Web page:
Bailey is a Bowles Rice McDavid Graff & Love Education Practice Group attorney. Former General Counsel, Kanawha County Board of Education, he is a member of the West Virginia University College of Human Resources and Education Board of Advisors, a member of the state Bar Education Law Committee and has been named to Best Lawyers in America (Education Law). 


CHARLESTON, W.Va.The West Virginia Department of Education and Verizon are taking a “byte” out of Internet crime. The upcoming West Virginia Cyber Safety Summit will bring the best practices of cyber safety to Charleston on Feb. 24 at the Clay Center for the Arts and Science. 

“The Internet exposes our children to a vast new world,” state Superintendent of Schools Steve Paine said. “Teaching our children how to use that resource safely and protect themselves while online, playing games or surfing the Web is an important step in educating children in the 21st century.”

Featured guests will include two nationally recognized experts, a West Virginia cyber crime fighter and two teams of high school students: 

Student teams from Huntington High School in Cabell County, as well as Hedgesville and Martinsburg high schools in Berkeley County, will share the teen perspective on cyber safety, and present how they are communicating with their peers. The students are writing the first online guide on Wikipedia on cyber safety for West Virginia, including creative, online concepts for communicating safety online with their peers. Gov. Joe Manchin, Attorney General Darrell McGraw and Superintendent Steve Paine will participate as well.

Verizon is West Virginia’s leading broadband provider. President B. Keith Fulton said cyber safety goes along with more access to high-speed Internet resources.

“Today’s students do not remember life before the Internet,” he said. “They’ve always accessed a world of information with the click of a mouse. But some areas in cyberspace are inappropriate for them. All of us, really, must be aware of how to avoid these risks.”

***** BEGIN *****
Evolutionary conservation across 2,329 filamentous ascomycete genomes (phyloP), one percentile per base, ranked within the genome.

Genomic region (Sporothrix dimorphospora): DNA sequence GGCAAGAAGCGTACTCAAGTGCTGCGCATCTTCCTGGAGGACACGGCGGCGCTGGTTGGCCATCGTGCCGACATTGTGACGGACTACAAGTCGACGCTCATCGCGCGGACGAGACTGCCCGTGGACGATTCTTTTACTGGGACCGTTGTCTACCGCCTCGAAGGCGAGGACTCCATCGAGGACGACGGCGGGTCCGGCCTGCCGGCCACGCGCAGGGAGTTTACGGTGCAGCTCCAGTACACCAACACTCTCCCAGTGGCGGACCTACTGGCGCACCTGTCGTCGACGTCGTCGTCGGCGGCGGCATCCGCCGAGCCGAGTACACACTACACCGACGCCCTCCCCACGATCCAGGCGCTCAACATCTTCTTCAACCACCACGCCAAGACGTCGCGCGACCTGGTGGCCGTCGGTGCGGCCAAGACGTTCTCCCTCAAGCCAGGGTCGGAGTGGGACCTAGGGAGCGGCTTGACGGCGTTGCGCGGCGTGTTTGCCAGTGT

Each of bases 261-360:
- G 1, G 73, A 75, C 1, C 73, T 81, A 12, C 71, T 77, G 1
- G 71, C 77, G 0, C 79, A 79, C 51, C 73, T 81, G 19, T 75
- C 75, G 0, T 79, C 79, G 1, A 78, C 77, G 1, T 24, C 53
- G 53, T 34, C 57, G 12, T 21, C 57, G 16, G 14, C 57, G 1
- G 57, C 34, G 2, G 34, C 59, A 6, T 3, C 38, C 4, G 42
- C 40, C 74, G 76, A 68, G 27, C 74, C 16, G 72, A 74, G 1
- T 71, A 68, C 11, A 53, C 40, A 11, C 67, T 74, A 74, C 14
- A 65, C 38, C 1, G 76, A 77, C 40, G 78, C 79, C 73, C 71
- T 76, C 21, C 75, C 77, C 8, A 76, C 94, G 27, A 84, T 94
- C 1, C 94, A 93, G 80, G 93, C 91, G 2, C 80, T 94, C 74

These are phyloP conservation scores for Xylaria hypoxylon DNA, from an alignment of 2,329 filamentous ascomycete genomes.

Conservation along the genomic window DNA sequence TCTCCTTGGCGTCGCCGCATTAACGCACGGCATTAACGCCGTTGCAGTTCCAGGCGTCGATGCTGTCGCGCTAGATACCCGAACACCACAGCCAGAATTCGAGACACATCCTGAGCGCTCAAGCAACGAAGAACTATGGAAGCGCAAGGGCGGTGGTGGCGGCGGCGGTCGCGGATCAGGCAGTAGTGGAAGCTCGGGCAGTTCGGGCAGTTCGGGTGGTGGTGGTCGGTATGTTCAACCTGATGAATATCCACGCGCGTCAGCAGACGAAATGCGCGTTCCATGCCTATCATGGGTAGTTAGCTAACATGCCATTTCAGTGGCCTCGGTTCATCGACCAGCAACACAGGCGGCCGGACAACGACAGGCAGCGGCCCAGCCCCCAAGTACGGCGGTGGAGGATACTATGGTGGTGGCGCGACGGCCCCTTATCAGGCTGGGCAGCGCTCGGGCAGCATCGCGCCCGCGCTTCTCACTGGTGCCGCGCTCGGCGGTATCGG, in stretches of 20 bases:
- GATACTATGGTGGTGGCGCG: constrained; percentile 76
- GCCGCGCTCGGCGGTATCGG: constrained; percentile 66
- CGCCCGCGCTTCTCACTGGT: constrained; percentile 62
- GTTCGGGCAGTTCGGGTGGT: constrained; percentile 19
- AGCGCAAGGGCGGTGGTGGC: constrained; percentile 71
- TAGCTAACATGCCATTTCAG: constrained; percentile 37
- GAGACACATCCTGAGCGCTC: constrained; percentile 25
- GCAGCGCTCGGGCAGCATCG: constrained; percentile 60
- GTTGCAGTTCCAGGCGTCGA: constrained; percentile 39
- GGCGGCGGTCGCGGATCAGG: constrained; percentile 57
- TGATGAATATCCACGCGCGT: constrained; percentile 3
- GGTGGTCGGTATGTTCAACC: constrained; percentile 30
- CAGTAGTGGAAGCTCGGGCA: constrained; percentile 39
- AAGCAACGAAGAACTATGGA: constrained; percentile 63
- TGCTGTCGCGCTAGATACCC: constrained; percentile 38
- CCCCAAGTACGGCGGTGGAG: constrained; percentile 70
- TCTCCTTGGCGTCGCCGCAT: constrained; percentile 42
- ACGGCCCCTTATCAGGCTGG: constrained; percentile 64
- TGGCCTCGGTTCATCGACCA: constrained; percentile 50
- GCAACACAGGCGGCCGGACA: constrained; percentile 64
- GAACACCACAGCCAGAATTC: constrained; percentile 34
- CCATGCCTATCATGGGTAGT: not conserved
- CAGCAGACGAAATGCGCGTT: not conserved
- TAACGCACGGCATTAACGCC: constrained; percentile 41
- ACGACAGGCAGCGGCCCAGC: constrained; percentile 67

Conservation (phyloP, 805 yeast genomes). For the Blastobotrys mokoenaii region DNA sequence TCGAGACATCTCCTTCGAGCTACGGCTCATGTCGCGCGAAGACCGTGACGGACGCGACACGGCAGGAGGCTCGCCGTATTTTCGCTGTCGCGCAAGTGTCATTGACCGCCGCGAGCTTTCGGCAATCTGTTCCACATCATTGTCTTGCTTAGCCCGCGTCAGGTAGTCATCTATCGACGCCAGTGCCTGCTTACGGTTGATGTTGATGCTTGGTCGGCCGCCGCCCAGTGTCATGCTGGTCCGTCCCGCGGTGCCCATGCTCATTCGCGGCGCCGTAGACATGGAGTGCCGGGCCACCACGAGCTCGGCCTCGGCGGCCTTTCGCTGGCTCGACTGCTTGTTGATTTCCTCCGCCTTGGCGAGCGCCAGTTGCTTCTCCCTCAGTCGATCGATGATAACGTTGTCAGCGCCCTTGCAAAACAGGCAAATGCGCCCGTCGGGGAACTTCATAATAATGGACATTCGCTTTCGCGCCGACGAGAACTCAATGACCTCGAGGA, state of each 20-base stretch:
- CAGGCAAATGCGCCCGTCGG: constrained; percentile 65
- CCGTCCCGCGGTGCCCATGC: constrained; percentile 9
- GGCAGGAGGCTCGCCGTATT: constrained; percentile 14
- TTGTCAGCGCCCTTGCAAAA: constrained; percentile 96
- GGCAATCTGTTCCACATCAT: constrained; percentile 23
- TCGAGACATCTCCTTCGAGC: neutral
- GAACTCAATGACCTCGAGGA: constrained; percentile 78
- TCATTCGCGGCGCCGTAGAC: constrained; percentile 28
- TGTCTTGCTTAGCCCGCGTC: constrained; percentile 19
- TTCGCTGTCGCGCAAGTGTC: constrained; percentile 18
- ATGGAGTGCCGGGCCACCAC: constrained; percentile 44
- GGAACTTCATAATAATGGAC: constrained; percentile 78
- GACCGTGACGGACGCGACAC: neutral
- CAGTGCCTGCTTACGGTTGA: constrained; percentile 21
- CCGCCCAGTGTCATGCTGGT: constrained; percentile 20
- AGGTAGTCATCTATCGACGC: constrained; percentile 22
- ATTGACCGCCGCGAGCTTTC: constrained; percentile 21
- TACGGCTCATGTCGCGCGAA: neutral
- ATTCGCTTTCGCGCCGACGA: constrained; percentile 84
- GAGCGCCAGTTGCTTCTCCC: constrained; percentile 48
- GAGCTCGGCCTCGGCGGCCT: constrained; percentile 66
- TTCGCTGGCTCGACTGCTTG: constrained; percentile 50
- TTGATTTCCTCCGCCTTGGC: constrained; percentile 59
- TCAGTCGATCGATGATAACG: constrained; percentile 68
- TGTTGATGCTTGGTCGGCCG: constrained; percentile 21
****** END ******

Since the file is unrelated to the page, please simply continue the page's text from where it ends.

Go to www.verizon.com/wv for safe, online registration for the West Virginia Cyber Safe Summit. There is no charge to attend, but seating is limited. In addition to the speakers, those attending will be able to participate in a town hall discussion, or focus on specific areas of interest at roundtables led by speakers, and other subject matter experts from government and private industry. An interactive, electronic quiz and voting by participants will be provided by eInstruction Corp.

For more information, contact the West Virginia Department of Education’s Office of Communications at (304) 558-2699.



CHARLESTON, W.Va. – The Education Commission of the States National Center for Learning and Citizenship is encouraging West Virginia schools to apply for the Service Learning Schools of Success Award. Schools chosen for the award will receive $10,000 over two years. Winners will be announced in May.

Ten schools across the country will be selected for the award based on their experience sustaining the following elements of service-learning, which have shown to lead to greater student achievement and success:  

  1. Vision and Leadership,
  2. Curriculum and Assessment,
  3. Professional Development,
  4. Community-School Partnerships, and
  5. Continuous improvement.

The 10 schools will form the Service-Learning Schools of Success Network. The schools will contribute to a national service-learning advocacy campaign as well as receive local and national media coverage for their service-learning success, contributions and progress.  
ECS is a national, nonprofit organization that works with governors, state legislators, state education leaders and others to develop policies to improve public education at all levels.

Interested schools must complete and submit the "Intent to Apply Form" no later than Feb. 27. A completed application including attachments must be submitted by 5 p.m., March 31.

An application and guidelines are available at: http://wvde.state.wv.us/tt/2009/award-form.doc.

For more information, contact the National Center for Learning and Citizenship at (303) 299-3636 or the West Virginia Department of Education’s Office of Communications at (304) 558-2699.



CHARLESTON, W.Va. High school students in West Virginia’s Eastern Panhandle are  invited to apply for $1,500 scholarships available through the McDonald’s Educates Scholarship program.

Last year, 45 students throughout the greater Washington, D.C., region, including the District of Columbia and portions of Maryland, Northern Virginia and West Virginia, each received scholarships totaling $67,500. In recent years, McDonald's has awarded more than $1.2 million to local students through scholarship programs.

Current high school seniors who live in the greater Washington, D.C., or outlying areas and who demonstrate leadership skills, both academically and within their communities, are eligible to apply for the scholarship. In West Virginia, students in Berkeley, Grant, Hampshire, Hardy, Jefferson, Mineral or Morgan counties can apply.